Instead of feeling guilty for doing nothing, we can see it as a crucial ingredient for inspiration and restoration.
Here are three ways to start:
Scrolling newsfeeds or doing a load of washing instead of working can easily be labelled as procrastination, but when we are intentional about 'time-wasting' activities, such breaks can help sustain our focus for the work.
Magdalena Janiak is a GP who finds it necessary to seize moments of downtime between seeing patients.
"During appointments my focus is always on the other person the whole time," she says. "It's good to have that bit of 'me' time in the rare breaks, even if it's as superficial as going on Facebook."
Instead of viewing breaks as an indulgence or something we have to earn, we can view them as helping us work better, complementing our natural ebbs and flows of energy throughout the workday.
Having a break whenever you feel like it may be a privilege that's unique to freelancers or people who work from home, but there are benefits for anyone able to take within-workday breaks, without guilt.
If you have the option, definitely don't skip your lunchbreak.
US research into the relationship between lunch and end-of-workday recovery found that a worker's autonomy over what they did in this break time was central to reducing fatigue.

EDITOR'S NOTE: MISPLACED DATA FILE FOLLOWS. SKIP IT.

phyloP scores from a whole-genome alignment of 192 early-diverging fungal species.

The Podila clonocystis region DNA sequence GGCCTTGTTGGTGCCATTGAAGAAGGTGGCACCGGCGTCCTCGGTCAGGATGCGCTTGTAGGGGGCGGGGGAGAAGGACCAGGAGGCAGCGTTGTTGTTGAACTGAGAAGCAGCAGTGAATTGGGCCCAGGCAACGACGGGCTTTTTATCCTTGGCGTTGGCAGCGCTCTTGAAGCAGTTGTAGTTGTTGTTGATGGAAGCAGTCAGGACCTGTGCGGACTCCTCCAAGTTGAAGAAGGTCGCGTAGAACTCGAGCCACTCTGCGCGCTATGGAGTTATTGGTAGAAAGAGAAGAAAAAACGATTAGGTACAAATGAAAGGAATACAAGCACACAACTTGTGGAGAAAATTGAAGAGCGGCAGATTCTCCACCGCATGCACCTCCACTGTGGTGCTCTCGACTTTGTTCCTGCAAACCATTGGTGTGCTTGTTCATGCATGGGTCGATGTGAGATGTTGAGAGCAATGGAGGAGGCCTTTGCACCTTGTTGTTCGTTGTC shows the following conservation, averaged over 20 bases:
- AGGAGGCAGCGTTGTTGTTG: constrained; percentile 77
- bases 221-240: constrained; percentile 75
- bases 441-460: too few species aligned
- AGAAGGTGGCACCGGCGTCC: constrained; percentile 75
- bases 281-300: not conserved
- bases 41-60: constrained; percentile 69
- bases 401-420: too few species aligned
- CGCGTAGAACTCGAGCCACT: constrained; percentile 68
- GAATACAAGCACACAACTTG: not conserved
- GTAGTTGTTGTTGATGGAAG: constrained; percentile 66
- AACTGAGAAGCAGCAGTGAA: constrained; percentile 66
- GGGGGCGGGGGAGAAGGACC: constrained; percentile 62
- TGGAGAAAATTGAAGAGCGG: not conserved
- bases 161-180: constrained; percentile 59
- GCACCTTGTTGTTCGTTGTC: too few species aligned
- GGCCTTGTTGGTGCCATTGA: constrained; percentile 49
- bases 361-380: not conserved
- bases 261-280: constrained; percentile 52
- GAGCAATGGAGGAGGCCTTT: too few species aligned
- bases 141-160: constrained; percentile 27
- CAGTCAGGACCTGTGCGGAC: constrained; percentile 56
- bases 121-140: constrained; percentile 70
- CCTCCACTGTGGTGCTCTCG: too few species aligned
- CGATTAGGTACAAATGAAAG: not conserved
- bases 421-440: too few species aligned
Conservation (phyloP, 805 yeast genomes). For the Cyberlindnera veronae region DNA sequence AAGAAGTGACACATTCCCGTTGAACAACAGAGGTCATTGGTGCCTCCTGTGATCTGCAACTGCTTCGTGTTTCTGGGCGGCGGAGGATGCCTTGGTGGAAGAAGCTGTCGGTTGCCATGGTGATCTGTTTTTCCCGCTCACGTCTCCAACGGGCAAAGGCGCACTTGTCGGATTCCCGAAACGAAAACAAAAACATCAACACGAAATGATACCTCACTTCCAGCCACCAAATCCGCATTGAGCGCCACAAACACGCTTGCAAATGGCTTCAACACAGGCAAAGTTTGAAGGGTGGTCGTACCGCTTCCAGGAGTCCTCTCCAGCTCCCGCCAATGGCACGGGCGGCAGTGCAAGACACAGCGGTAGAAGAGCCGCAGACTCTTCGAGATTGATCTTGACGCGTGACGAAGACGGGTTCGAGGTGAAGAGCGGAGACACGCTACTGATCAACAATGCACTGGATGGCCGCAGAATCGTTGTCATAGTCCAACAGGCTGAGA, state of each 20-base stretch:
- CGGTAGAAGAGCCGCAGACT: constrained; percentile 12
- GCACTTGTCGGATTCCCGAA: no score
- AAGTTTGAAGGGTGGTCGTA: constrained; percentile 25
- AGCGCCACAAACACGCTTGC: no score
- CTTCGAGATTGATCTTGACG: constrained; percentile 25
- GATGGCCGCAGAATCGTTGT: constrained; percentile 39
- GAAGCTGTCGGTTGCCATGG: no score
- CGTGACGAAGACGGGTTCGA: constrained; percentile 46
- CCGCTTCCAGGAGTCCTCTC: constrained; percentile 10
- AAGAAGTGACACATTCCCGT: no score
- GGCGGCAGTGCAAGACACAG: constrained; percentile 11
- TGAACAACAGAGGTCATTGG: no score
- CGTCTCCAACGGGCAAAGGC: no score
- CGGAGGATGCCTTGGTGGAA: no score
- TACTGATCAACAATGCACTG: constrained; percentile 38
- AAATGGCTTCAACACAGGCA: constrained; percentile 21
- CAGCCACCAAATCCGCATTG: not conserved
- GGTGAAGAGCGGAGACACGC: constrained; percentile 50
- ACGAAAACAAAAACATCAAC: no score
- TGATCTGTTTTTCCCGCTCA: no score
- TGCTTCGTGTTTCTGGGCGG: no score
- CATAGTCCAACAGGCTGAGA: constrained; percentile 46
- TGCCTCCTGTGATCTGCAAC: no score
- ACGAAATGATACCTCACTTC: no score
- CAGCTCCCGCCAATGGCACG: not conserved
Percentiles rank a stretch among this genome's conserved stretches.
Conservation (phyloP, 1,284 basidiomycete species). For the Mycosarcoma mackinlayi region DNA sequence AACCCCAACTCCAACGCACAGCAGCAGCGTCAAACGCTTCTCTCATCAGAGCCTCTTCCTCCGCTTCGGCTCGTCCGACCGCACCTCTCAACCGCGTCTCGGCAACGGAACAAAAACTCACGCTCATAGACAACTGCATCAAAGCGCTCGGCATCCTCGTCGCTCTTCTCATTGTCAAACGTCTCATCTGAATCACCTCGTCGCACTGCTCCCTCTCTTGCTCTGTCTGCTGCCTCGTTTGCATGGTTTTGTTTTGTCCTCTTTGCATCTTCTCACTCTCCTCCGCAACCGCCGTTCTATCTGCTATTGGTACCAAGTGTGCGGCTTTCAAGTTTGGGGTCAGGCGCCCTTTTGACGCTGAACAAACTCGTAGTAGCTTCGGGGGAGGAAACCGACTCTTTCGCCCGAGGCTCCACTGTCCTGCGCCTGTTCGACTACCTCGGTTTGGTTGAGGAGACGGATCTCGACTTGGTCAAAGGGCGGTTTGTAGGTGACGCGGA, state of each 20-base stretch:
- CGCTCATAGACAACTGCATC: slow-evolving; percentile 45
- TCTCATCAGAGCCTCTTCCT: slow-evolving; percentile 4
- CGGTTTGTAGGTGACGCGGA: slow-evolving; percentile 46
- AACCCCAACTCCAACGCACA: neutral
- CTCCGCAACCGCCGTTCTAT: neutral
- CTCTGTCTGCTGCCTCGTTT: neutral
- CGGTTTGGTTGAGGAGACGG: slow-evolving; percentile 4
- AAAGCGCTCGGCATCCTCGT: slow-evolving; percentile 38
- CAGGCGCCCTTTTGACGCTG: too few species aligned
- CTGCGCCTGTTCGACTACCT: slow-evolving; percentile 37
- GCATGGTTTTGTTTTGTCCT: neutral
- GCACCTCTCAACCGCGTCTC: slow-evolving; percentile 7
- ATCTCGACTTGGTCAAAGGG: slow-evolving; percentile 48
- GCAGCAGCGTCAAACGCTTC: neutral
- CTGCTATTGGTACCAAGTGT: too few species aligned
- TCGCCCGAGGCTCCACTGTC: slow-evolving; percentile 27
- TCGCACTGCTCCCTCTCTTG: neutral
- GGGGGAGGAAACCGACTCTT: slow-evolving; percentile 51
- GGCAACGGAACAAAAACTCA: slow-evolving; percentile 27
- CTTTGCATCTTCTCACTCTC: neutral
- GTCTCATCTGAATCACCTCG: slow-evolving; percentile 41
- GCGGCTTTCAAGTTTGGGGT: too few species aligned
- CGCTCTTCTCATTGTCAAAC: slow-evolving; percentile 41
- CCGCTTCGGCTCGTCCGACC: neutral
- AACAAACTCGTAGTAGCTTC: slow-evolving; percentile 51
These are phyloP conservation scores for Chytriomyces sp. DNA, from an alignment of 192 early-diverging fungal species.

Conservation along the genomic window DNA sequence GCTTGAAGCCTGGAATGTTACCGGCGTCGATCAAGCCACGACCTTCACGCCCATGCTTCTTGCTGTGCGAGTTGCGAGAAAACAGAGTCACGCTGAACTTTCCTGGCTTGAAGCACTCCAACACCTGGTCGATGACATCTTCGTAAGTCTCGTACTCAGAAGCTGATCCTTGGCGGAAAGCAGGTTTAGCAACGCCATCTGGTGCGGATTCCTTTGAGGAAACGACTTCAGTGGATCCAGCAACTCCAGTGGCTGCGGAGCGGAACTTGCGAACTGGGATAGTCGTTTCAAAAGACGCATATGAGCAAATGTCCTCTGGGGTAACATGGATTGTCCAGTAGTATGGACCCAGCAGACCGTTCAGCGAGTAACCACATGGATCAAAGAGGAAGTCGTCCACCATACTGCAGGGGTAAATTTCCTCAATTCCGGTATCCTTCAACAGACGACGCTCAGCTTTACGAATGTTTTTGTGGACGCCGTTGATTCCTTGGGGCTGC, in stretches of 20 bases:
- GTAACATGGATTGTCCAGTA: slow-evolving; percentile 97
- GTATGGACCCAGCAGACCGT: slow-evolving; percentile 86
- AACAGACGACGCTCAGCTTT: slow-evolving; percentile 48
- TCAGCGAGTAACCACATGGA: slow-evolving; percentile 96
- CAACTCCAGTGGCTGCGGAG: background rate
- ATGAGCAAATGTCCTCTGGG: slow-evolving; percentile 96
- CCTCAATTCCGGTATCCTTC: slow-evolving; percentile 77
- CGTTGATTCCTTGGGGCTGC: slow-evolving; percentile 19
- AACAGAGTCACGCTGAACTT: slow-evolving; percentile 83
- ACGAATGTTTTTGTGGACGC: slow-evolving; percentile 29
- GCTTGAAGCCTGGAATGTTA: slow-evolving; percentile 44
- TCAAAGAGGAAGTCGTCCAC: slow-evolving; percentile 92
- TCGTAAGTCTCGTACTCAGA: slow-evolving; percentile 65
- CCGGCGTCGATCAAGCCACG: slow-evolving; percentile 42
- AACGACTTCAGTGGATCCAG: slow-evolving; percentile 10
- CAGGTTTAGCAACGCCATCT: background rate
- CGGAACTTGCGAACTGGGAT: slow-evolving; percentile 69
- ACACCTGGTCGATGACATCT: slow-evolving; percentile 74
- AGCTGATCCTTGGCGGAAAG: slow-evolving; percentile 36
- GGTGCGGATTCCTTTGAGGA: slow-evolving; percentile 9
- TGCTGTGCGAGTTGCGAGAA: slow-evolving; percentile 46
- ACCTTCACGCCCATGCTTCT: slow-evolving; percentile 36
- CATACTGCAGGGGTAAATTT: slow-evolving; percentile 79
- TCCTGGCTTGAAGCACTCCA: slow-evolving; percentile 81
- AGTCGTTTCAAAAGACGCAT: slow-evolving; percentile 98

So as tempting as it might be to check or answer emails during a break, rest should be detached from work.
When we step away from a screen during our break, we can shift our perspective — actually going outdoors, for example, takes us from a narrow view of our phone or computer to the expansiveness of the world around us.
As the 52-minutes-of-focus ratio shows, many of us have natural rhythms, ebbs and flow to our energy and focus levels.
As a freelancer, understanding how your energy fluctuates and scheduling breaks accordingly can help you work smarter.
Freelance writer Neha Kale sustains her focus by allotting different tasks to times of the week; for example, writing in the morning when her brain is most primed, or pitching to editors on a Monday because that's when she feels more optimistic.